Arnot OpCo is committed to the health and safety of all our employees, shareholders, suppliers, their families and the community around us.
The information on this page is provided by the South African government and aims to inform the Arnot OpCo team and community about the current health pandemic facing our nation and the globe.
For coronavirus-related emergencies, please use the official government emergency hotline: 0800 029 999.
More information about the virus can be obtained by sending a message to the official WhatsApp support line on 0600 123456.
A vaccine is intended to provide immunity against COVID-19. In general, vaccines contain weakened or inactive parts of a particular organism that triggers an immune response within the body.
This weakened version will not cause the disease in the person receiving the vaccine, but it will prompt their immune system to respond.
Some vaccines require multiple doses, given weeks or months apart. This is sometimes needed to allow for the production of long-lived antibodies and the development of memory cells.
In this way, the body is trained to fight the specific disease-causing organism, building up the memory against the pathogen so it can fight it in the future.
Vaccines undergo rigorous trials to ensure they are safe and effective. All vaccines go through a comprehensive approval process by medical regulators to ensure that they are safe.
Pharmaceutical companies hand over all laboratory studies and safety trials to show that the vaccine does work.
Vaccines are made to save lives, not to oppress, bewitch or indoctrinate people.
STIGMA – A negative attitude or belief about people/person for a specific reason/circumstance – i.e., such as contracting COVID-19
DISCRIMINATION – the unjust treatment of different categories of people i.e., someone who has tested positive for COVID-19
THE VIRUS DOES NOT DISCRIMINATE AND NEITHER MUST WE.
We can only beat this virus by standing together!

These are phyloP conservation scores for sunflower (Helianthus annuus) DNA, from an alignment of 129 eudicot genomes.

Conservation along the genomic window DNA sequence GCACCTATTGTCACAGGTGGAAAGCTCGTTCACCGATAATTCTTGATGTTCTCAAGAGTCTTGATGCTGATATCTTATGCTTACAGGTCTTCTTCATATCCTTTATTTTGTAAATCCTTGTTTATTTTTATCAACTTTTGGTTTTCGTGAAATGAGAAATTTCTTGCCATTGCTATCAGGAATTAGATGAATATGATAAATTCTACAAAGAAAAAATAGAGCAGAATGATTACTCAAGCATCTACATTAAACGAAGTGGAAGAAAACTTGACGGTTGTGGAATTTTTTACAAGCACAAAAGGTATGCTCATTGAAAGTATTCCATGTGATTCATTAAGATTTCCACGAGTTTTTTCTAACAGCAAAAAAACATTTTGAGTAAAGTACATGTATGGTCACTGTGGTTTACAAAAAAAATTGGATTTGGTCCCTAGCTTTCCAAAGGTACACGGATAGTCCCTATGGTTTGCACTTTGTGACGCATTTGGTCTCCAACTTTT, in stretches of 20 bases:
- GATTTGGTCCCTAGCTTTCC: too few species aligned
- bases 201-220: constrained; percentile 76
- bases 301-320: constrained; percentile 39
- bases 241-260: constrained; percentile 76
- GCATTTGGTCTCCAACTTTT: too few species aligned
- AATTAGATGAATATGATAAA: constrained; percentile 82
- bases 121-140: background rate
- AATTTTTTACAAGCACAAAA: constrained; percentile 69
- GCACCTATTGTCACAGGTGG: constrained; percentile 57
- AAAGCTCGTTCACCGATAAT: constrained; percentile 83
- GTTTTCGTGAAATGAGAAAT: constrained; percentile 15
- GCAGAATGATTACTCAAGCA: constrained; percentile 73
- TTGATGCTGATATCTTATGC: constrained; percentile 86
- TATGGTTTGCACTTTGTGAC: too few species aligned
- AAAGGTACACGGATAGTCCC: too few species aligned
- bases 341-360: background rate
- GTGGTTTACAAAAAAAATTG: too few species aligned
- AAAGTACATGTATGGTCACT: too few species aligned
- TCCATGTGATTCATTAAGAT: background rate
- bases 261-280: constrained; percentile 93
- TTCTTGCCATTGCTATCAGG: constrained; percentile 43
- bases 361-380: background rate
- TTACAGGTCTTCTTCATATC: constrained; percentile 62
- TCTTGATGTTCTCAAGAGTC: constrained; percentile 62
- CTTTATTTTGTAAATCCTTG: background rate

Anyone who tests positive will immediately be notified and put into quarantine at home or at a facility designated to manage the outbreak. You will then remain in quarantine until repeat testing shows you no longer have the virus.
On 31 December 2019, the World Health Organization (WHO) reported a cluster of pneumonia cases in Wuhan City, China. ‘Severe Acute Respiratory Syndrome Coronavirus 2’ (SARS-CoV-2) was confirmed as the causative agent of what we now know as ‘Coronavirus Disease 2019’ (COVID-19). Since then, the virus has spread to more than 100 countries, including South Africa.
The most common symptoms are:
Treatment is supportive (providing oxygen for patients with shortness of breath, or treating a fever, for example). To date, there is no specific antiviral treatment available. Antibiotics do not treat viral infections. However, antibiotics may be required if a bacterial secondary infection develops.
The symptoms of COVID-19 include cough, sore throat, shortness of breath or fever. However, these are also symptoms of the flu. The National Institute of Communicable Diseases (NICD) recommends that you should only get tested if you display symptoms plus if you have:
However, one should consult your medical practitioner or the COVID-19 national helpline 0800 029 999 immediately if you display symptoms.